• adopts the revised budget for the 2016-2017 biennium; and
  • takes note of the indicative budgets for 2018 and 2019, noting that they will require further revision prior to their adoption.


NOMINATION AND SELECTION OF MEMBERS OF THE BUREAU: Delegates considered document IPBES/4/14 on Tuesday in plenary. Norway, for the Western European and Others Group (WEOG), nominated Robert Watson (UK) and Ivar Baste (Norway).

On Friday in plenary, the African Region nominated Alfred Oteng-Yeboah (Ghana) as Vice-Chair, Fundisile Mketeni (South Africa) as member, and Larbi Sbaï (Morocco) as alternate member. CEE nominated Senka Barudanović (Bosnia-Herzegovina) as Vice-Chair, Rashad Allahverdiev (Azerbaijan) as member, and Adem Bilgin (Turkey) as alternate member.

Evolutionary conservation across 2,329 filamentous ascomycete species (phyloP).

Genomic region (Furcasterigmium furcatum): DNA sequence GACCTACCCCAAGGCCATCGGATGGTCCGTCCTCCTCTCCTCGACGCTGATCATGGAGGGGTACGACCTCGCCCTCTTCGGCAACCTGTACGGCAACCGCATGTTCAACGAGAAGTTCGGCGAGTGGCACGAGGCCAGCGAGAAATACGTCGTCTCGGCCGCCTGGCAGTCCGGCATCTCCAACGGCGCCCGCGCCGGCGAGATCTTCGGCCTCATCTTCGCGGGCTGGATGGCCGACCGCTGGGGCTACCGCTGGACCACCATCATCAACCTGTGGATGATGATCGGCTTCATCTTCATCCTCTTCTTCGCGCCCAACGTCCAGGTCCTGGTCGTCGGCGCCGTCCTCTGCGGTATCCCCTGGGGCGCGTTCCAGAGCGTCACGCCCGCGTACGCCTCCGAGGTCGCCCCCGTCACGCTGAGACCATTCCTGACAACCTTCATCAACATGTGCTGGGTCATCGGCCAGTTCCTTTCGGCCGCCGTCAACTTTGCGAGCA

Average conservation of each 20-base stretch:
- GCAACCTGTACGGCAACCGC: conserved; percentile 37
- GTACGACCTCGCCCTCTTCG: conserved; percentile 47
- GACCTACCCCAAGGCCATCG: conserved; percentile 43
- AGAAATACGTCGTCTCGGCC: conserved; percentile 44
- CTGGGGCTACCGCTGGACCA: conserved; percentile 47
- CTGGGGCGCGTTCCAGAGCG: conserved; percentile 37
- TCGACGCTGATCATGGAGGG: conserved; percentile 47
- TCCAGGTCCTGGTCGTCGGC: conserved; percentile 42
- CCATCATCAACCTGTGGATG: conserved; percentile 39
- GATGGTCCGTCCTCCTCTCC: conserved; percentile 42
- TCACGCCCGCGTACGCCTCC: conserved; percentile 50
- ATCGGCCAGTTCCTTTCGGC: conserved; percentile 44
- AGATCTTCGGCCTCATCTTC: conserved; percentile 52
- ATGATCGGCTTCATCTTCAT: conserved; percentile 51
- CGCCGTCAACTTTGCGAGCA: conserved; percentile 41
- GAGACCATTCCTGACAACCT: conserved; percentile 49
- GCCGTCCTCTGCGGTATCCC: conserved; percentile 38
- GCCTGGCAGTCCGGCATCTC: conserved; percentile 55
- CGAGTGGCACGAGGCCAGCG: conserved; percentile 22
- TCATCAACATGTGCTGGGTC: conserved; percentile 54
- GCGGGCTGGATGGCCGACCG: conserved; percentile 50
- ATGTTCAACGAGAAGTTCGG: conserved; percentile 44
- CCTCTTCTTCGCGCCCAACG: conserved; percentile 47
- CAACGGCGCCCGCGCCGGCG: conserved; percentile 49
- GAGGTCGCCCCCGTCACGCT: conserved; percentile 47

On Sunday, Argentina, for GRULAC, nominated Spencer Thomas (Grenada) as Vice-Chair; Diego Pacheco (Bolivia) and Lourdes Coya (Cuba) as members; and Carmen Roldán (Costa Rica) as alternate member. Malaysia, for the Asia Pacific region, nominated Asghar Mohammadi Fazel (Iran) as Vice-Chair. The region nominated Asghar Mohammadi Fazel (Iran) and Youngbae Suh (Republic of Korea) as members and nominated Zhiyun Ouyang (China) as alternate member. Norway for WEOG, nominated Watson as IPBES Chair.

Delegates elected the new members of the Bureau and Robert Watson as new IPBES Chair. In his acceptance speech, Watson stressed biological diversity and ecosystem services as central for achieving the SDGs. He announced his focus on developing a fundraising strategy and ensuring that IPBES engages ILK holders and the best scientists from various disciplines, including social sciences and economists.